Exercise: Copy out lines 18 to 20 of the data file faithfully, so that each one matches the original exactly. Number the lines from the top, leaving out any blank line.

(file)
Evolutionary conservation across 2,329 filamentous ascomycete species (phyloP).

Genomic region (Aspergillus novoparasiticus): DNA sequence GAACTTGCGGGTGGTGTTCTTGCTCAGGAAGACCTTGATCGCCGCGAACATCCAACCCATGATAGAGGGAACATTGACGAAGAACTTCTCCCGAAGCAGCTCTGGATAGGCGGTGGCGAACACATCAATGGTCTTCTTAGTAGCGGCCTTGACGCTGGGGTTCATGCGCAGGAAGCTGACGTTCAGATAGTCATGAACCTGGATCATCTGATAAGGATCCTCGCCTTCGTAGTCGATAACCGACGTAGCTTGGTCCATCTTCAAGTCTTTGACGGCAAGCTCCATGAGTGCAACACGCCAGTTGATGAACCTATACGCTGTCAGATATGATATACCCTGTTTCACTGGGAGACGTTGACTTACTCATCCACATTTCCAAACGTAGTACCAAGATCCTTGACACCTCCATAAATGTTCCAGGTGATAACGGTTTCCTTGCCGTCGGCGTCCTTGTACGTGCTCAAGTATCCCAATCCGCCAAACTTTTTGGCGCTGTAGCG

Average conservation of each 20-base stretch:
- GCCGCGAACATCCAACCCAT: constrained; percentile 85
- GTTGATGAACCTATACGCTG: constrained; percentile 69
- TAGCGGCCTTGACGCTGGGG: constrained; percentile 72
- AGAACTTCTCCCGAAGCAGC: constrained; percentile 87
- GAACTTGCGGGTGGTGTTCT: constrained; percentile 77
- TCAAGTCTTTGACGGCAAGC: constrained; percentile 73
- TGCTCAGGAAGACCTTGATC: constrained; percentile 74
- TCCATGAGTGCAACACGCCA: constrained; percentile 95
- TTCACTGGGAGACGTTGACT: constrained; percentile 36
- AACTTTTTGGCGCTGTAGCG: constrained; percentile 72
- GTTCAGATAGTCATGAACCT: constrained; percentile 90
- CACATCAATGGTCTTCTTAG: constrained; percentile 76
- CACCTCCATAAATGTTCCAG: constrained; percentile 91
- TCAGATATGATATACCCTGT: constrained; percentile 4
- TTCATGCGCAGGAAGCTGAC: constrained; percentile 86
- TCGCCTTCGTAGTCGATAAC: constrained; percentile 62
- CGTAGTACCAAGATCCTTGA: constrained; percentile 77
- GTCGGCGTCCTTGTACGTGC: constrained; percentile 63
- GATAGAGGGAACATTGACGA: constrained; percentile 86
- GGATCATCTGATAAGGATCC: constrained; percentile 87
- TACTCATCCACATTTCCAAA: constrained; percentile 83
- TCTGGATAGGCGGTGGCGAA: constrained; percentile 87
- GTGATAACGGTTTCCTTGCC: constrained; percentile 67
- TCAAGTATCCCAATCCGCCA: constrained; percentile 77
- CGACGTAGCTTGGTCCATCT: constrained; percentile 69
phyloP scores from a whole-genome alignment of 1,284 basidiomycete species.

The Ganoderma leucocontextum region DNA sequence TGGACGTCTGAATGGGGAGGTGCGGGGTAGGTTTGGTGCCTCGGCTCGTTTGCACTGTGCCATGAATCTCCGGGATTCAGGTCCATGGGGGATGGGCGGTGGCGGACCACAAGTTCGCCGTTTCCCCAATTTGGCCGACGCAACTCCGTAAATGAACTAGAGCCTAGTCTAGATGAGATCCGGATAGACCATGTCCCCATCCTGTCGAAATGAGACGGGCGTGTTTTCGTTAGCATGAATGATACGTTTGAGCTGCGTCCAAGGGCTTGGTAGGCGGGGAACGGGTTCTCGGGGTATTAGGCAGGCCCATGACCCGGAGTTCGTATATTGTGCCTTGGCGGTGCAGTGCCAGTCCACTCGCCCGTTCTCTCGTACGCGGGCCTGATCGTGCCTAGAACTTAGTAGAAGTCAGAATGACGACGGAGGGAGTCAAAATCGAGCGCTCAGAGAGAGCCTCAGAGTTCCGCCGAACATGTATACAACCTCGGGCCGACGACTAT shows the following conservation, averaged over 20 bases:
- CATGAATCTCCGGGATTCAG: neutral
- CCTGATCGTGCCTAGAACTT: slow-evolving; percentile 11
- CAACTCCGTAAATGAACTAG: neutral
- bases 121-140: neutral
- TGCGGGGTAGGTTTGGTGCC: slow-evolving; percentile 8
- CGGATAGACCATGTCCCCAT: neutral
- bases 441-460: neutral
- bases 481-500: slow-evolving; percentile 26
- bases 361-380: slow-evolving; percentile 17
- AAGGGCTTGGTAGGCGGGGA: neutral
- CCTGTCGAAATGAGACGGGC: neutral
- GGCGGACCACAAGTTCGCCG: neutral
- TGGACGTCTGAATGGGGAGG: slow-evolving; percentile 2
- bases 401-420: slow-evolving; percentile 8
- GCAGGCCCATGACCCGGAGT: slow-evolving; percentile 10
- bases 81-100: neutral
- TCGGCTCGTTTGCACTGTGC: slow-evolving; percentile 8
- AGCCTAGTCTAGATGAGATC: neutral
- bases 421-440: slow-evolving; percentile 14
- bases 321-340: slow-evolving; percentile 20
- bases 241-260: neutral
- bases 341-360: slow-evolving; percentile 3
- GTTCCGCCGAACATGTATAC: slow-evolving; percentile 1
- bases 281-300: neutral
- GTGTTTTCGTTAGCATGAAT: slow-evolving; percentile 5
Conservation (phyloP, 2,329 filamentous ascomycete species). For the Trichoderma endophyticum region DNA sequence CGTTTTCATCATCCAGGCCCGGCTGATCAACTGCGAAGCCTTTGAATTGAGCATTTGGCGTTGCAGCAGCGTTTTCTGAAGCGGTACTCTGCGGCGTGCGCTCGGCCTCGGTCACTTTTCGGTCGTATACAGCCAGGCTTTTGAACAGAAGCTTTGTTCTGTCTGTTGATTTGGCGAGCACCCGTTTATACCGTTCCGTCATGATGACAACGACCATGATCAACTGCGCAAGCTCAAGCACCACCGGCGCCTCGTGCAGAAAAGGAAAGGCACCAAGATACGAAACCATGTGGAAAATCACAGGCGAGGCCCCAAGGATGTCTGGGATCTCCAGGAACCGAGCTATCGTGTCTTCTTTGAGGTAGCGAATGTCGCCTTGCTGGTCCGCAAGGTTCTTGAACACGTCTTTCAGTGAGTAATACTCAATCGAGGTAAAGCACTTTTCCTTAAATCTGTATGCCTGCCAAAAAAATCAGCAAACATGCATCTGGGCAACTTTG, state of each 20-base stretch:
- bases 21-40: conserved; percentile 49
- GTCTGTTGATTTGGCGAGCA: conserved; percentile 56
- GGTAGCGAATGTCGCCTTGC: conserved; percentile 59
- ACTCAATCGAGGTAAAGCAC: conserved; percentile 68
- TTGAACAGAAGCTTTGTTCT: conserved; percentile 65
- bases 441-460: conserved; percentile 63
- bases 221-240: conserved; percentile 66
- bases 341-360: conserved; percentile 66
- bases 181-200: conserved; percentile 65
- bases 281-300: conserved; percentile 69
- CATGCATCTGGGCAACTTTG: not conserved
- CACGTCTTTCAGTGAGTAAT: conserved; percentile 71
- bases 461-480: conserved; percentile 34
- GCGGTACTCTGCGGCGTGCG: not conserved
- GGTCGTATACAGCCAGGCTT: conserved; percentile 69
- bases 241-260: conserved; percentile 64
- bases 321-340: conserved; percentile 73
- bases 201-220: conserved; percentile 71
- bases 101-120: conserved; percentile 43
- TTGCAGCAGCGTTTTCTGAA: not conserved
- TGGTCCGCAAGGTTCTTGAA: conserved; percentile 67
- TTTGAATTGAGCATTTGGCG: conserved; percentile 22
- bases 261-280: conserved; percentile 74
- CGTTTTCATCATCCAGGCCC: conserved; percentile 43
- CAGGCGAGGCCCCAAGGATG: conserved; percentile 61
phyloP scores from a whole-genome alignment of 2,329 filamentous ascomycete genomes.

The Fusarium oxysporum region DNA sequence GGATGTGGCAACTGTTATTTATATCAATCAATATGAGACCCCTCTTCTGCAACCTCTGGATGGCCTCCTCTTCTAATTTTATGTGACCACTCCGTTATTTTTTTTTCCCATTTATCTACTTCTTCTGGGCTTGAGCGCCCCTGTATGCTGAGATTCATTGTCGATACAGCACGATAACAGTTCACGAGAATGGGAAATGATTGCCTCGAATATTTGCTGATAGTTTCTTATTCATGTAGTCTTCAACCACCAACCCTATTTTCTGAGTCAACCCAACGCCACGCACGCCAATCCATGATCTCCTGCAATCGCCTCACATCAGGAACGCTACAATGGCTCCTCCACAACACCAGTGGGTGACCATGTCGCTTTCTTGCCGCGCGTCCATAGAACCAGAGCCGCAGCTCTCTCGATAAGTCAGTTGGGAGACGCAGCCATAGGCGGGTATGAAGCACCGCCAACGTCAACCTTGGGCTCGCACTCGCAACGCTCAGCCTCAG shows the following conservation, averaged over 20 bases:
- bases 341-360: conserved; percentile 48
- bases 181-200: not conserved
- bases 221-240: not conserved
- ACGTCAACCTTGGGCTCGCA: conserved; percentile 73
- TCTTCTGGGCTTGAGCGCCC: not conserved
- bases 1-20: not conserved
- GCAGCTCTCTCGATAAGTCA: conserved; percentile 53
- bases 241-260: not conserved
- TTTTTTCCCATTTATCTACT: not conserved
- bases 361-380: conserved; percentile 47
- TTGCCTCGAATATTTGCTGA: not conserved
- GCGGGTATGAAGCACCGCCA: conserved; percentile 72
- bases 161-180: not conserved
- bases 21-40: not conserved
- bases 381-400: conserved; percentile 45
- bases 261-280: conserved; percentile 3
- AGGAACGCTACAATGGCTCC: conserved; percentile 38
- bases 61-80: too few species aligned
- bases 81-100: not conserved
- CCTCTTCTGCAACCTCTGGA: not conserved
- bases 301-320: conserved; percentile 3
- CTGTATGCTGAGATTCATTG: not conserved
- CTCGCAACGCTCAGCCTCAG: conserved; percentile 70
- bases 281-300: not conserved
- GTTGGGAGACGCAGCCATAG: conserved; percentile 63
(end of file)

- TTCATGCGCAGGAAGCTGAC: constrained; percentile 86
- TCGCCTTCGTAGTCGATAAC: constrained; percentile 62
- CGTAGTACCAAGATCCTTGA: constrained; percentile 77